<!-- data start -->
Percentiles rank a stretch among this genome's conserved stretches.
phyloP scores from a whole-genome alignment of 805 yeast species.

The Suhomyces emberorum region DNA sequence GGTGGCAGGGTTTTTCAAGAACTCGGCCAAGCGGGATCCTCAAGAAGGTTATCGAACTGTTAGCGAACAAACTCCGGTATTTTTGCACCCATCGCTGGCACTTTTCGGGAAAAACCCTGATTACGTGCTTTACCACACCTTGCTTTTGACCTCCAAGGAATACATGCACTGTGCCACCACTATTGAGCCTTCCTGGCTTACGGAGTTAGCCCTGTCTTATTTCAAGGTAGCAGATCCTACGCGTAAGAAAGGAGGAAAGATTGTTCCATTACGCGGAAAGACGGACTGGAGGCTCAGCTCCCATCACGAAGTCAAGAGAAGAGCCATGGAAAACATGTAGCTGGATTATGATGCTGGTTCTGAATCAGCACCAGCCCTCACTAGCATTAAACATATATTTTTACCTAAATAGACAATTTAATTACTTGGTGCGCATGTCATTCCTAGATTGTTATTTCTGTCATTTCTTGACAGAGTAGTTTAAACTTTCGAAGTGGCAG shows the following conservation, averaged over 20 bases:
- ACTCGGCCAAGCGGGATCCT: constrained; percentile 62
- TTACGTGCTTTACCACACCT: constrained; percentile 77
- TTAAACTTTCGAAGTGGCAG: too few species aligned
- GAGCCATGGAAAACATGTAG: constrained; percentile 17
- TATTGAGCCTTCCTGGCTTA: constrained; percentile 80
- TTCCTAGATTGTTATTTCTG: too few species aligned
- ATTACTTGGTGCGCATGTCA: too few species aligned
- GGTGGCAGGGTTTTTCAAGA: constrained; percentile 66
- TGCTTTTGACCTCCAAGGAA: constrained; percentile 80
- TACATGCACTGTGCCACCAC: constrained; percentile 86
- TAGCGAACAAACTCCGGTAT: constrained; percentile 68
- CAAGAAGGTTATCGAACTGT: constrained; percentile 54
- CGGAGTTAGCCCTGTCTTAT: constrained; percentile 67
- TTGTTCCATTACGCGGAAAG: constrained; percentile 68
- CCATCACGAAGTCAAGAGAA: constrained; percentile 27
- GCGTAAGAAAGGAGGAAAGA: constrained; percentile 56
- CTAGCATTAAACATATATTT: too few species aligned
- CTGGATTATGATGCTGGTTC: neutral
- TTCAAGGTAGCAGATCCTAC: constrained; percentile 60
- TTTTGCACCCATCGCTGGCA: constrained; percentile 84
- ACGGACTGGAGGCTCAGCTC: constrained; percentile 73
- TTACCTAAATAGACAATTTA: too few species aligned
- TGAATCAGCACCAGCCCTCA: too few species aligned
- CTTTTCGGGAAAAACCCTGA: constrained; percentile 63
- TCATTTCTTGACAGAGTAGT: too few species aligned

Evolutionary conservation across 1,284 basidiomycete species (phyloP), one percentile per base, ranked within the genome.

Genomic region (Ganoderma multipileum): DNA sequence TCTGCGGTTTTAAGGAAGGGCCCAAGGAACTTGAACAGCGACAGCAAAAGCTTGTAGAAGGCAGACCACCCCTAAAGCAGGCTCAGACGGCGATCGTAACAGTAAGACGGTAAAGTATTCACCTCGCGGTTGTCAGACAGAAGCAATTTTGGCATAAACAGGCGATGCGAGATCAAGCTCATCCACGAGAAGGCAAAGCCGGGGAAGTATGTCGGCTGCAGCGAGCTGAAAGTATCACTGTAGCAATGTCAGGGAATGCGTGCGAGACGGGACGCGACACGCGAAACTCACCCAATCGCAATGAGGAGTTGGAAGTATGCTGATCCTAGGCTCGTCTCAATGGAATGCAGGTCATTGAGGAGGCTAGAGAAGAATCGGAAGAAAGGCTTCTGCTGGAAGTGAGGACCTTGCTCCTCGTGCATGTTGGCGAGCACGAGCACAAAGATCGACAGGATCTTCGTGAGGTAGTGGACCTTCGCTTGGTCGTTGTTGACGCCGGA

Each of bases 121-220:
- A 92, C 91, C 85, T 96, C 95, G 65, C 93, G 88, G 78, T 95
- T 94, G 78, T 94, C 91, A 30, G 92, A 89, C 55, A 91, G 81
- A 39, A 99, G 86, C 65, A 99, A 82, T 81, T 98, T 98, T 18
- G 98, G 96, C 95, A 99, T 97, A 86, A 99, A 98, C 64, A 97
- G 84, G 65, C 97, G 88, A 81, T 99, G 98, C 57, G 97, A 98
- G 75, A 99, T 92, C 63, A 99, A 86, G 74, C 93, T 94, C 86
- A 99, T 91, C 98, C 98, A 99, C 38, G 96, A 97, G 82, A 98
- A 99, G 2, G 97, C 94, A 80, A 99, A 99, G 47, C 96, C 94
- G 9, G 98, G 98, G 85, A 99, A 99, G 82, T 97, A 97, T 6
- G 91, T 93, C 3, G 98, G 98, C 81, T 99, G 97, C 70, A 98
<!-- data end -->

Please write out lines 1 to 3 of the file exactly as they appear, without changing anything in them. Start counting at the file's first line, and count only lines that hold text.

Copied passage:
Percentiles rank a stretch among this genome's conserved stretches.
phyloP scores from a whole-genome alignment of 805 yeast species.

The Suhomyces emberorum region DNA sequence GGTGGCAGGGTTTTTCAAGAACTCGGCCAAGCGGGATCCTCAAGAAGGTTATCGAACTGTTAGCGAACAAACTCCGGTATTTTTGCACCCATCGCTGGCACTTTTCGGGAAAAACCCTGATTACGTGCTTTACCACACCTTGCTTTTGACCTCCAAGGAATACATGCACTGTGCCACCACTATTGAGCCTTCCTGGCTTACGGAGTTAGCCCTGTCTTATTTCAAGGTAGCAGATCCTACGCGTAAGAAAGGAGGAAAGATTGTTCCATTACGCGGAAAGACGGACTGGAGGCTCAGCTCCCATCACGAAGTCAAGAGAAGAGCCATGGAAAACATGTAGCTGGATTATGATGCTGGTTCTGAATCAGCACCAGCCCTCACTAGCATTAAACATATATTTTTACCTAAATAGACAATTTAATTACTTGGTGCGCATGTCATTCCTAGATTGTTATTTCTGTCATTTCTTGACAGAGTAGTTTAAACTTTCGAAGTGGCAG shows the following conservation, averaged over 20 bases: